Ghost of Tsushima pays homage to the samurai films of Akira Kurosawa.
Of course, Kurosawa made more than just samurai films. He directed over 30 films in a career that stretched half a century from his first credited work on Sanshiro Sugata to Mâdadayo. Kurosawa is rightly regarded as one of the most important and influential filmmakers of the 20th century. Dramas like Ikiru and High and Low speak to both the universal human condition and particularly to the culture of postwar Japan.
However, Kurosawa’s samurai films remain his most popular and accessible works. Even audiences that have never watched movies like Rashomon, Seven Samurai, or Yojimbo will be familiar with their influence on western pop culture. Ghost of Tsushima is not even the first video game to cite Kurosawa as a reference. Seven Samurai 20XX was released in 2004, an attempted update of Kurosawa’s classic. Nioh spent a decade in development based on an unused Kurosawa script.
The enduring appeal of Kurosawa’s samurai films speaks to their unique position in the cultural canon. They are at once archetypal and deconstructive, simultaneously a window into a set of cultural anxieties specific to the Japanese experience while also holding up a mirror to the larger world. It is rare that works of art can be all things to all people, but Kurosawa’s samurai films accomplish this.
A large part of Kurosawa’s success as an international filmmaker derives from his strength as a visual artist. Although he frequently collaborated with other writers on scripts, Kurosawa painted his own storyboards as a way of ensuring that his vision remained his own. Whether in black and white or color, Kurosawa had a strong eye for composition. This strong visual sensibility might explain how he was able to break out in a way that few non-English-language filmmakers could hope to.
As such, it is fitting that Ghost of Tsushima’s most overt and explicit homage to Kurosawa is visual in nature. The game affords the player the opportunity to switch to “Kurosawa Mode” from the menu. This transforms the game into a stark black-and-white landscape that recalls the striking contrast of Kurosawa’s most iconic and beloved samurai films: Rashomon, Seven Samurai, Throne of Blood, The Hidden Fortress, Yojimbo, and Sanjuro. Kurosawa’s family offered their blessing.
Even beyond their emphasis on visuals, Kurosawa’s films demonstrate that film was a truly global medium, even immediately after the Second World War. Kurosawa was heavily influenced by American and European artists. Even in terms of his samurai films, Throne of Blood and Ran were explicitly modeled on classic Shakespeare plays. Kurosawa looked to western director John Ford as an inspiration, musing, “When I’m old, that’s the kind of director I want to be.”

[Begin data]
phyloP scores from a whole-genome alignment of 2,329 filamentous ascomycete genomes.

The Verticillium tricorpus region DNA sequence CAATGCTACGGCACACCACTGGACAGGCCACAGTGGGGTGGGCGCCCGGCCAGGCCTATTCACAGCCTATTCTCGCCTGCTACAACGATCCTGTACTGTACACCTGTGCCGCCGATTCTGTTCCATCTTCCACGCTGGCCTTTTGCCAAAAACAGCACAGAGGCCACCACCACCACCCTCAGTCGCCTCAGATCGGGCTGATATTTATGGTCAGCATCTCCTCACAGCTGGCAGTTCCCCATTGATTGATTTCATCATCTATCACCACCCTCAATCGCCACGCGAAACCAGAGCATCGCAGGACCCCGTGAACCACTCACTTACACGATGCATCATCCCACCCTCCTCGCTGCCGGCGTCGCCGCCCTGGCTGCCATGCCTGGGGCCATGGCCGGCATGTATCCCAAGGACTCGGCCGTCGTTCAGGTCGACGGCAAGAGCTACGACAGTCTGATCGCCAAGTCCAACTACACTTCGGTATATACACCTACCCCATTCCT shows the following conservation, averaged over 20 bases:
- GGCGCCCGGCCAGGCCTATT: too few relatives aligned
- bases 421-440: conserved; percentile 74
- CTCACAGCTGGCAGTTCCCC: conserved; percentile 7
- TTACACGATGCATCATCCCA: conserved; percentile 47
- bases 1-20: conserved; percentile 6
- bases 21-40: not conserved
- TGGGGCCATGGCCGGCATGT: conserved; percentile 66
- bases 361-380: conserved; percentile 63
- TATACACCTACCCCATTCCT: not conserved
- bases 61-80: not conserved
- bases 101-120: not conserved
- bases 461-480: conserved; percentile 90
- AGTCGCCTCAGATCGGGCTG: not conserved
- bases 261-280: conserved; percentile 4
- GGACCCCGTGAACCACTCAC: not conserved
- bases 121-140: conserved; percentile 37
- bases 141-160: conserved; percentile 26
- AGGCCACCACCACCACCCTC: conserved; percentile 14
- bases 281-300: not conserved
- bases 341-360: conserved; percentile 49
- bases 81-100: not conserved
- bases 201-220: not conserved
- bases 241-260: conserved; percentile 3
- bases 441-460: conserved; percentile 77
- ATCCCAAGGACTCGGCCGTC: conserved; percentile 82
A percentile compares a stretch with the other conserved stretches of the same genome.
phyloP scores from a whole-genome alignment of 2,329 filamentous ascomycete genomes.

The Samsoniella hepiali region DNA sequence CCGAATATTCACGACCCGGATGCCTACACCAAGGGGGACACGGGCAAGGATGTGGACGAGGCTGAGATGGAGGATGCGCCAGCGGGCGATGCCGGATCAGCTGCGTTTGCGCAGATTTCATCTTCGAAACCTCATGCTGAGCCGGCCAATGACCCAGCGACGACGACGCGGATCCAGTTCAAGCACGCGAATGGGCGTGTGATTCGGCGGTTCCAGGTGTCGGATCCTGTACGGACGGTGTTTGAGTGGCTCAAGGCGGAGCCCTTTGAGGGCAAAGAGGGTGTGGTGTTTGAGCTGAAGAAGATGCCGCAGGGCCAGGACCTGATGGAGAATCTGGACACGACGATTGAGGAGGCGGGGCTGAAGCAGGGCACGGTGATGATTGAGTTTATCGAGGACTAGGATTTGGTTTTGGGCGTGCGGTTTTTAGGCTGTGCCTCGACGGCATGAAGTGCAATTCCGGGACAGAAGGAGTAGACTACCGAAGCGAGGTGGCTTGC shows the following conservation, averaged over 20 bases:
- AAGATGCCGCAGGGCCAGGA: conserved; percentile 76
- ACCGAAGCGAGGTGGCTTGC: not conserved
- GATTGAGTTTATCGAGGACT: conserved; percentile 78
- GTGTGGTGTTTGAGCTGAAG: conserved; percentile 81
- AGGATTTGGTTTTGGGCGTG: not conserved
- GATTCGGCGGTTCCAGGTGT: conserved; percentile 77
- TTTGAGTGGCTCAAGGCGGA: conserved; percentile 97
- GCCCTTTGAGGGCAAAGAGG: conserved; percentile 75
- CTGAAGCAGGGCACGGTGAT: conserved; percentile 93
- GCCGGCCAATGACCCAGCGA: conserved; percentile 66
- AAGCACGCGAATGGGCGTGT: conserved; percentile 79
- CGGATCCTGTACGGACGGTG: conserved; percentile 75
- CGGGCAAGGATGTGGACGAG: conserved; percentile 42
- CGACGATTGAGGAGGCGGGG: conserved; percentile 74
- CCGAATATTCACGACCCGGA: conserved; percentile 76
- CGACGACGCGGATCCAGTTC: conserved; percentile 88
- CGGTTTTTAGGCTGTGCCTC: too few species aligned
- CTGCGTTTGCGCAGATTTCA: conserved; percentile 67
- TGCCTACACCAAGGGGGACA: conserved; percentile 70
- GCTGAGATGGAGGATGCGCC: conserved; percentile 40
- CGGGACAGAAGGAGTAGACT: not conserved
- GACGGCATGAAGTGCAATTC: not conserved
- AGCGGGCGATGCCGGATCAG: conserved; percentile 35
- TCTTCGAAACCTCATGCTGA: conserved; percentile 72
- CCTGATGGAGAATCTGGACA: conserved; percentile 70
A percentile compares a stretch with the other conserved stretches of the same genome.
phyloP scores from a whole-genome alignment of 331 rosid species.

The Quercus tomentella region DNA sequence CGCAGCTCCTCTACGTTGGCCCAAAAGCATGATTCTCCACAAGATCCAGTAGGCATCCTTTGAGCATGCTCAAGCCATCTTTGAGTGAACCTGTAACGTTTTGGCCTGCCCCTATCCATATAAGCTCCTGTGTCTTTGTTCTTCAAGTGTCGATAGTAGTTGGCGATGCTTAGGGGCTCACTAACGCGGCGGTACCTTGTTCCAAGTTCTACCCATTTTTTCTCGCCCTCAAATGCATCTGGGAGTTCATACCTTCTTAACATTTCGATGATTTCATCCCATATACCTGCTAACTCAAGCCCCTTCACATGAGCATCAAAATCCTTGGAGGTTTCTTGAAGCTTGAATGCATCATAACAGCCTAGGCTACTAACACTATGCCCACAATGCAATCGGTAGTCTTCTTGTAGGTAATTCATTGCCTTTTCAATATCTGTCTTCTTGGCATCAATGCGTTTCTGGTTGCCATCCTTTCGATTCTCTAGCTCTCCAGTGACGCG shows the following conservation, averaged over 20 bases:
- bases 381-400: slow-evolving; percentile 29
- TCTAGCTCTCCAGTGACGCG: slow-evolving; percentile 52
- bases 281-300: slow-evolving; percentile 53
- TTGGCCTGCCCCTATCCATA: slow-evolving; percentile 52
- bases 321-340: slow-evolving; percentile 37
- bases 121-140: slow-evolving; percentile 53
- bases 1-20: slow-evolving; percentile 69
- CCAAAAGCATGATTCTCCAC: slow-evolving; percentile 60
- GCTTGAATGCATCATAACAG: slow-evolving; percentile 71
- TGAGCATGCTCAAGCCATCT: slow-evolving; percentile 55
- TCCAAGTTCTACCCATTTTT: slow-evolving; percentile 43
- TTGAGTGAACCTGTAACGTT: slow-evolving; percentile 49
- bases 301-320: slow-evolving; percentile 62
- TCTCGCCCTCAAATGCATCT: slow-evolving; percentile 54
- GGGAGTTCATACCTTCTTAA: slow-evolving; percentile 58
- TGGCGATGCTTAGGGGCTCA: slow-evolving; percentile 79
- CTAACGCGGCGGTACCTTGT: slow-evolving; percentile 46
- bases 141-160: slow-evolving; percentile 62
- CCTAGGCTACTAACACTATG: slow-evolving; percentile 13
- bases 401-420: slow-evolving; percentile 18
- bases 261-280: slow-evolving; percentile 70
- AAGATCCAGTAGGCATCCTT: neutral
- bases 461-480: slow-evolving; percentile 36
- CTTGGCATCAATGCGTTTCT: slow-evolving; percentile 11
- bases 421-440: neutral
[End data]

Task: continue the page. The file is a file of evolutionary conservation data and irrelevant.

Kurosawa truly emerged as an auteur during the American occupation of Japan, and so it’s appropriate that a lot of his success came from synthesizing Western and Japanese art – particularly given the censorship in place in the lead-up to and during the Second World War. It is possible to read some of Kurosawa’s samurai films like Yojimbo as anxious about the modernization and westernization of post-war Japan, wryly using a samurai western film noir to make that point.
Of course, none of this exists in a vacuum. Although Kurosawa has somewhat reductively been described as “the most western of Japanese directors,” he has also had an outsized impact on American cinema. Steven Spielberg described Akira Kurosawa as “the pictorial Shakespeare of our time.” Sidney Lumet called him “the Beethoven of moviemaking.” George Lucas famously cited The Hidden Fortress as a major influence on Star Wars.
These influences all double back on one another. Kurosawa would draw on classic Hollywood westerns for samurai films like Seven Samurai and Yojimbo, only for later western directors to draw from those homages to create movies like The Magnificent Seven and A Fistful of Dollars. There’s something beautiful in how the American cowboy evolved from John Wayne and John Ford, through Tishiro Mifune and Akira Kurosawa, to Clint Eastwood and Sergio Leone.
Even within the specific confines of samurai cinema, Kurosawa manages to represent a perfect paradox: He is both John Ford and Sergio Leone. Kurosawa is obviously not the only Japanese director to make films about samurai, but he is the defining one. To many foreign audiences, Kurosawa’s films embody the very idea of what a samurai film looks like. The development team on Ghost of Tsushima can point to specific shots from Sanjuro that they wish to evoke.
However, Kurosawa also seems wary of the idea of the samurai. His family could reportedly trace their lineage back through samurai to 11th century warlord Abe no Sadato, and his father reportedly wore the samurai top knot when Kurosawa was a boy. However, as he emerged as a filmmaker, the samurai code of honor known as the Bushidō had perhaps been tainted by the Second World War. It was associated with the country’s refusal to surrender and the massive casualties that accrued as a result.